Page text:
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Report on Manam (Papua New Guinea) — January 1987

Scientific Event Alert Network Bulletin, vol. 12, no. 1 (January 1987)
Managing Editor: Lindsay McClelland..

Manam (Papua New Guinea) Weak vapor emission; faint glow visible at night

Please cite this report as:

Global Volcanism Program, 1987. Report on Manam (Papua New Guinea). In: McClelland, L. (ed.), Scientific Event Alert Network Bulletin, 12:1. Smithsonian Institution. https://doi.org/10.5479/si.GVP.SEAN198701-251020.

Volcano Profile |  Complete Bulletin


Manam

Papua New Guinea

4.08°S, 145.037°E; summit elev. 1807 m

All times are local (unless otherwise noted)


Activity remained at a low level throughout January. Southern Crater emitted mostly weak white to grey vapours while Main Crater emitted mostly weak white vapour; grey [emissions were] observed 11-15 January. Deep rumbling was heard on 18, 21, 26, and 27 January at the observation post 4 km from the summit and a weak glow from Southern Crater was visible the night of 26 January. Seismicity dropped steadily from 1,420 to 840 weak events/day 1-17 January and increased steadily from 1,010 to 1,840 events/day 18-31 January. The water tube tiltmeter... showed no significant changes for the month....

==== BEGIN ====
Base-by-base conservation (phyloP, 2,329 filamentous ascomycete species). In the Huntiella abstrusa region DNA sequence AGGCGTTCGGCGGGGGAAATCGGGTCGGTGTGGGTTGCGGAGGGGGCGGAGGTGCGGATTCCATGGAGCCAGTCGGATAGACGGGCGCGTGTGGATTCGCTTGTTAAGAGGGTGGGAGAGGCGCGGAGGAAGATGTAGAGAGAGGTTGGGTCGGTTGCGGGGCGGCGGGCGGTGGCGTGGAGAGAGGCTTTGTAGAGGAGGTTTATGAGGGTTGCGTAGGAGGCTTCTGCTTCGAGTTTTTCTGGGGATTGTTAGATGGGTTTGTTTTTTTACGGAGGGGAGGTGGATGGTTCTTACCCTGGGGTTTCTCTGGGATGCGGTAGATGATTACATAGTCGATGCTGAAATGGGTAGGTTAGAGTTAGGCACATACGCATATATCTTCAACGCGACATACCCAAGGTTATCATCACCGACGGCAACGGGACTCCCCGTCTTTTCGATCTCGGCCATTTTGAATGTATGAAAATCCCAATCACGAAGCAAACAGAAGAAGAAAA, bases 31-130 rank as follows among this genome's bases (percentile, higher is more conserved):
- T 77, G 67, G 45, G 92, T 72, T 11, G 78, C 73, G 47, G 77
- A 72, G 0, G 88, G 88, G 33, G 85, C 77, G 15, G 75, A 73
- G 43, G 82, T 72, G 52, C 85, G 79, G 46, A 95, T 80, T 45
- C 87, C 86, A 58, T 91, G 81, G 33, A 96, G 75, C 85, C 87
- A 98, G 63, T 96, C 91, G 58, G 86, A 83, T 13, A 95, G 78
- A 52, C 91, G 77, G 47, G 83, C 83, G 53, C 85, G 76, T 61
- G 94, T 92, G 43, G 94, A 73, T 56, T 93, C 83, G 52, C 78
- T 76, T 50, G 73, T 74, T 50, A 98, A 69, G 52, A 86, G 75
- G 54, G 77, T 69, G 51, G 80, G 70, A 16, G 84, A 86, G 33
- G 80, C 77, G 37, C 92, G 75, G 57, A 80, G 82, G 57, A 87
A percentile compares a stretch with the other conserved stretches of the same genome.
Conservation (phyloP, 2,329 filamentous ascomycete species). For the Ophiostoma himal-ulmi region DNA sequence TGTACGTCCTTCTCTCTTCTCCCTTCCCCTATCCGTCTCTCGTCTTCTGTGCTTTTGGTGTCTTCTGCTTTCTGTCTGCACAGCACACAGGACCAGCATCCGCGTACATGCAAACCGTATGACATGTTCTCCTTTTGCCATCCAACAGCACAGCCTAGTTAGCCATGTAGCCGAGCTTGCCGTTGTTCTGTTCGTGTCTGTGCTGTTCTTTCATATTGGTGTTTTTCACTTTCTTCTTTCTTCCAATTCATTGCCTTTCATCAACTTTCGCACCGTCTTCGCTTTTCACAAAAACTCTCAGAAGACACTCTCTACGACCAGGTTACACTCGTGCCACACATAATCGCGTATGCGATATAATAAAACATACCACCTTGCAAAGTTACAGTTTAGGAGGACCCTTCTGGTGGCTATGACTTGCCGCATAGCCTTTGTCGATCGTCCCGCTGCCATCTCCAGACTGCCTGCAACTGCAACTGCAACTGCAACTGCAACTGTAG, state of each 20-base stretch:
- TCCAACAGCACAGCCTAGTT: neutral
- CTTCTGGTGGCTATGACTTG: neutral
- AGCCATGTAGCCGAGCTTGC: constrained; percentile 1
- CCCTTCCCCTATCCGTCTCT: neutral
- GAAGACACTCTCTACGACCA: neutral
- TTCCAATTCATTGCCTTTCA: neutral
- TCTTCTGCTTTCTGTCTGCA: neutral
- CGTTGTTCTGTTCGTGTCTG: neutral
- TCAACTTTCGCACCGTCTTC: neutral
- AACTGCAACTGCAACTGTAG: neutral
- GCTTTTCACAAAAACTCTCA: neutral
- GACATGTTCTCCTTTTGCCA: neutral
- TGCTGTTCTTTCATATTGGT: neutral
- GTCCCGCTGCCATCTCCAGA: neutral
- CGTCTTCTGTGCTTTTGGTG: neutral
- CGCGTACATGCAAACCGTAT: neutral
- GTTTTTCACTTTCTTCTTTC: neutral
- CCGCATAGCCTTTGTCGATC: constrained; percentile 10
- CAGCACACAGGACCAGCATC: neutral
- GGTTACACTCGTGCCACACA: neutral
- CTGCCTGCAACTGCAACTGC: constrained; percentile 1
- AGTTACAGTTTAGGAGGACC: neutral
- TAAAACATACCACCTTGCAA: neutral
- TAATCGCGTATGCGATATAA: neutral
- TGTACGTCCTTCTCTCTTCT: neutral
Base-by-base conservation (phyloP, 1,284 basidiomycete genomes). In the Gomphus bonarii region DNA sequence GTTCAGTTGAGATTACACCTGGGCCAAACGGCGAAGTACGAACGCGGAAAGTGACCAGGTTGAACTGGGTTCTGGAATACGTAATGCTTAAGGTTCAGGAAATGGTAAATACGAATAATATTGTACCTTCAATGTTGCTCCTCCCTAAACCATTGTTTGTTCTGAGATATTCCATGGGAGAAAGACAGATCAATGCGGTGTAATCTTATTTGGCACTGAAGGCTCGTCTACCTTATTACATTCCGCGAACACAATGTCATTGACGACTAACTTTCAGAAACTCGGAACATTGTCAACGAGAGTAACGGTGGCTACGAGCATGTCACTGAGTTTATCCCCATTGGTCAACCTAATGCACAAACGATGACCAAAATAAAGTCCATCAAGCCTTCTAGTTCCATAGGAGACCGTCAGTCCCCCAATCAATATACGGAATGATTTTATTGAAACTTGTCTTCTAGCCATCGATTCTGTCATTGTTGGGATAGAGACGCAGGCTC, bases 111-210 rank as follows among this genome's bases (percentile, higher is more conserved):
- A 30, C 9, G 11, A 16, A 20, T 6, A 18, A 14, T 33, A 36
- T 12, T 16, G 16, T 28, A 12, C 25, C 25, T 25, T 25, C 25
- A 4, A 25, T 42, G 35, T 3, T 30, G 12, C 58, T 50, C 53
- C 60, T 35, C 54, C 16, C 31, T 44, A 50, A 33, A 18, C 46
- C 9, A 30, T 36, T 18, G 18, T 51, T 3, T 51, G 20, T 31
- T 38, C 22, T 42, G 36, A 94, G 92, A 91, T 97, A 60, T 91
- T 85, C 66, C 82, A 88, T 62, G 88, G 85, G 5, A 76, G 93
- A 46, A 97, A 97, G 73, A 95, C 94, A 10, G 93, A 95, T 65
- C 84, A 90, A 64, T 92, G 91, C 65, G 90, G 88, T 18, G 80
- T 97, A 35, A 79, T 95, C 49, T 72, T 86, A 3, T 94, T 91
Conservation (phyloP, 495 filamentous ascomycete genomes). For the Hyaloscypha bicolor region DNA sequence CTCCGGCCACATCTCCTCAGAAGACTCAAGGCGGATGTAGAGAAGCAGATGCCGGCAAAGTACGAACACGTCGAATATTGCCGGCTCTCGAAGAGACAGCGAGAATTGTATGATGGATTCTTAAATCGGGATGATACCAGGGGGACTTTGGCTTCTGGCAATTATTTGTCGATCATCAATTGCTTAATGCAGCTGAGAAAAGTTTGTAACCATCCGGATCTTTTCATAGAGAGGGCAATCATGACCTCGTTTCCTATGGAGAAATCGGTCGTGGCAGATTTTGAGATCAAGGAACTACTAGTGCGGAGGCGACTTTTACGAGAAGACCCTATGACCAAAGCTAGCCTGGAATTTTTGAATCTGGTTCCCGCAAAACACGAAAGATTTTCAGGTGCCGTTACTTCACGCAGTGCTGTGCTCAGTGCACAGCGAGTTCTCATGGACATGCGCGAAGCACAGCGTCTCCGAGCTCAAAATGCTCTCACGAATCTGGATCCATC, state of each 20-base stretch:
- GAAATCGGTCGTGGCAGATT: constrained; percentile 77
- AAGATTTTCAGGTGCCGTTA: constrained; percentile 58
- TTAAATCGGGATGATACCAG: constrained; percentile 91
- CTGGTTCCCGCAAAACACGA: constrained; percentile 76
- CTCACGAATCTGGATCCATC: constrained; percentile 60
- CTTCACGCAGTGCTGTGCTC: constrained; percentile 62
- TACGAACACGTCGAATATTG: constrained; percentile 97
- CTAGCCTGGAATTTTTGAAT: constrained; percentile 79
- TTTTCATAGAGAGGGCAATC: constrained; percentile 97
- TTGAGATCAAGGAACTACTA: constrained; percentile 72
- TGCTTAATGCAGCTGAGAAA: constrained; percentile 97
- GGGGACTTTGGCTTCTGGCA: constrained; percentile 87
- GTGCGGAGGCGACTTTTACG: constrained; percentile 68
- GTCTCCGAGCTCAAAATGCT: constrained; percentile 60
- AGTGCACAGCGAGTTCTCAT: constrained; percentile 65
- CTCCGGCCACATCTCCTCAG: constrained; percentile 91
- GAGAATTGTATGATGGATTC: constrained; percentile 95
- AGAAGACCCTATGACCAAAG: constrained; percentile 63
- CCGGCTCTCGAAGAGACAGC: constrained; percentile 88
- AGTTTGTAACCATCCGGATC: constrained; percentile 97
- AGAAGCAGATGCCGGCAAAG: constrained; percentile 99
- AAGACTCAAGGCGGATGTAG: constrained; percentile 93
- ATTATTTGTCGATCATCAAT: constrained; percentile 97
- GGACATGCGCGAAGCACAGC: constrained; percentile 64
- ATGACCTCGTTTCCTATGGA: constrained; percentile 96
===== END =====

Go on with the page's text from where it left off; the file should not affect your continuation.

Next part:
Geologic Background. The 10-km-wide island of Manam, lying 13 km off the northern coast of mainland Papua New Guinea, is one of the country's most active volcanoes. Four large radial valleys extend from the unvegetated summit of the conical 1807-m-high basaltic-andesitic stratovolcano to its lower flanks. These "avalanche valleys" channel lava flows and pyroclastic avalanches that have sometimes reached the coast. Five small satellitic centers are located near the island's shoreline on the northern, southern, and western sides. Two summit craters are present; both are active, although most historical eruptions have originated from the southern crater, concentrating eruptive products during much of the past century into the SE valley. Frequent historical eruptions, typically of mild-to-moderate scale, have been recorded since 1616. Occasional larger eruptions have produced pyroclastic flows and lava flows that reached flat-lying coastal areas and entered the sea, sometimes impacting populated areas.

Information Contacts: B. Talai and P. Lowenstein, RVO.